When I heard the music that night, I walked to the fence around the pool knowing what I would see. And there was the woman again, in the same muddy, torn dress, spinning and flailing around as the music dipped and wavered horribly. This time the sound I made wasn’t accidental. I took a deep breath, let it out slowly, and then said at a normal, conversational volume, “Hi.”
Meanwhile, Keisha and Howard continue their conversation. Keisha tells him that she enjoyed having Howard as a neighbor, which Howard reciprocates. He tells Keisha that she and alice should be careful on the roads, and Keisha decides to take a chance and asks him if the word “Praxis” means anything to him. He laughs and says that he might, “but it’s not the kind of thing that can be talked about. It’s more of a thing you do, you know?”
Keisha doesn’t respond, and Howard adds, “Maybe you don’t know. Well, I’m sure you will soon.”
Keisha asks Howard if he’ll be all right; he tells her that he’ll be fine. He adds that he can’t wait to see his kids again soon, before wishing Keisha a good night.
Back to Alice. She has managed to get the attention of the dancing woman, who begins to rush towards her the way that she did the night before. Alice, however, stands her ground instead of runing this time.
In the movies, people always run from ghosts, and I always wondered what could they actually do to you? Sure, they look terrifying, but what, specifically, was a ghost going to do to you if it caught you? I suspected nothing worse than what a human being could do to you, and I’d survived a lot of that. If you ask dangerous questions, you will get dangerous answers. But sometimes we need dangerous answers.
Eventually, the dancing woman gets to the fence, and stops.
She smelled like old paper. She unfolded herself slowly upwards, and I realized how tall she was, several feet taller than me. Her face was exponentially worse this close up. We met eyes for a long silence, and I saw tears. She shook and shook and she held out her hand and I took it. Her hand felt like old paper.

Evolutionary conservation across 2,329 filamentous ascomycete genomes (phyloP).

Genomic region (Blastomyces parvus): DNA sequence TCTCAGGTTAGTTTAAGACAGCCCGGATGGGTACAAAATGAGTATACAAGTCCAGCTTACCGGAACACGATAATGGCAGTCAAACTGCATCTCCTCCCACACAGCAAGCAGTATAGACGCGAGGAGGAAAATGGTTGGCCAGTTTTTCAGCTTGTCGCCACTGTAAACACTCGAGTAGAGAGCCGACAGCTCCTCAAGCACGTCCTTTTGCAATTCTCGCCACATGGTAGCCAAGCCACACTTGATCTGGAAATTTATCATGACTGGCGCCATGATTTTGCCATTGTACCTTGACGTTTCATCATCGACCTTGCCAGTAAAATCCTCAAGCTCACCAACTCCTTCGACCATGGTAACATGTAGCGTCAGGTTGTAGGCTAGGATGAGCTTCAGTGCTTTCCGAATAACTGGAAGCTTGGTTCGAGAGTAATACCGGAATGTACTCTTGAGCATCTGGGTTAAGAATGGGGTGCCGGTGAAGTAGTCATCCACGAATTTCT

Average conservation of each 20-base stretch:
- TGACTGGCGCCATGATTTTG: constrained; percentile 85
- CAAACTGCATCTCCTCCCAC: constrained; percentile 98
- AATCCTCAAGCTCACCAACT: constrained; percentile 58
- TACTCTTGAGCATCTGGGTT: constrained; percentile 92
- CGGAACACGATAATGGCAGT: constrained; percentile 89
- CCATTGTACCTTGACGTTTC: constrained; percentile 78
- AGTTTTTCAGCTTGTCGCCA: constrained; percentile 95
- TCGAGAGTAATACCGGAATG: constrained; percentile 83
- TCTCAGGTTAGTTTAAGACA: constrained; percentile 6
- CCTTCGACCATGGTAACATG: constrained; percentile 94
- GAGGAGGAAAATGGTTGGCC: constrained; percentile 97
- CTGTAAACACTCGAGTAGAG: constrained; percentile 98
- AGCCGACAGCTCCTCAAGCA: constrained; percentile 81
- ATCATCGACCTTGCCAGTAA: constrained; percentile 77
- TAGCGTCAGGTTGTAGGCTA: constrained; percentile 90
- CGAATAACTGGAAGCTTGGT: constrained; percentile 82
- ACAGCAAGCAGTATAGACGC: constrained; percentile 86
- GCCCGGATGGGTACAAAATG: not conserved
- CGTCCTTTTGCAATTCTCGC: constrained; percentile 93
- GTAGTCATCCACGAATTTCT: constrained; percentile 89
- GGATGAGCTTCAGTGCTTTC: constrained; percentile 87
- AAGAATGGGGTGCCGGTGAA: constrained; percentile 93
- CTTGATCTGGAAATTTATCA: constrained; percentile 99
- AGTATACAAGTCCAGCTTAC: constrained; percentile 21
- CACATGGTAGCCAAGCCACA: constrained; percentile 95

“Thank you,” she said. “Thank you for staying, even if just for a moment.” Her voice sounded like old paper.
The two of them stand that way in silence for a while, before the dancing woman rolls back and drops down into the pool. Alice doesn’t hear her hit the bottom, nor does she see her in the pool when she goes to look. She then heads back to the truck, noting that the music hasn’t started up again.
The next morning, Alice and Keisha start to head out. Keisha notes, “That silence that had laid heavily over us for so long was still there, but it was different. Instead of a wall we had built for ourselves, it felt like a shared obstacle that together we could overcome.”
Keisha and Alice take either other’s hand, and then drive off. Keisha again makes the observation that the trip would not have gone the same way if they hadn’t stayed at that motel.
So, this episode seems to be a beginning for Alice and Keisha to try and repair their relationship. Keisha, in particular, ends up needing to hear what Howard had to say about being right is less important than relationships. Alice’s encounter seems to have been more about her needing to open up a bit more, or at least it seemed that way to me.
I also think that the two ghosts in question (which is what I’m pretty sure they’re supposed to be) appear to be related. In particular, I think the dancing woman may actually be Howard’s wife, since he keeps mentioning the pool and that’s where Alice encountered her. I could be pulling that out of my ass, though.
Also, the voice Jasika Nicole uses when she’s quoting Howard makes me think of Steve Carlsburg from Welcome To Night Vale. It doesn’t really have anything to do with the episode; I just thought it was kind of funny.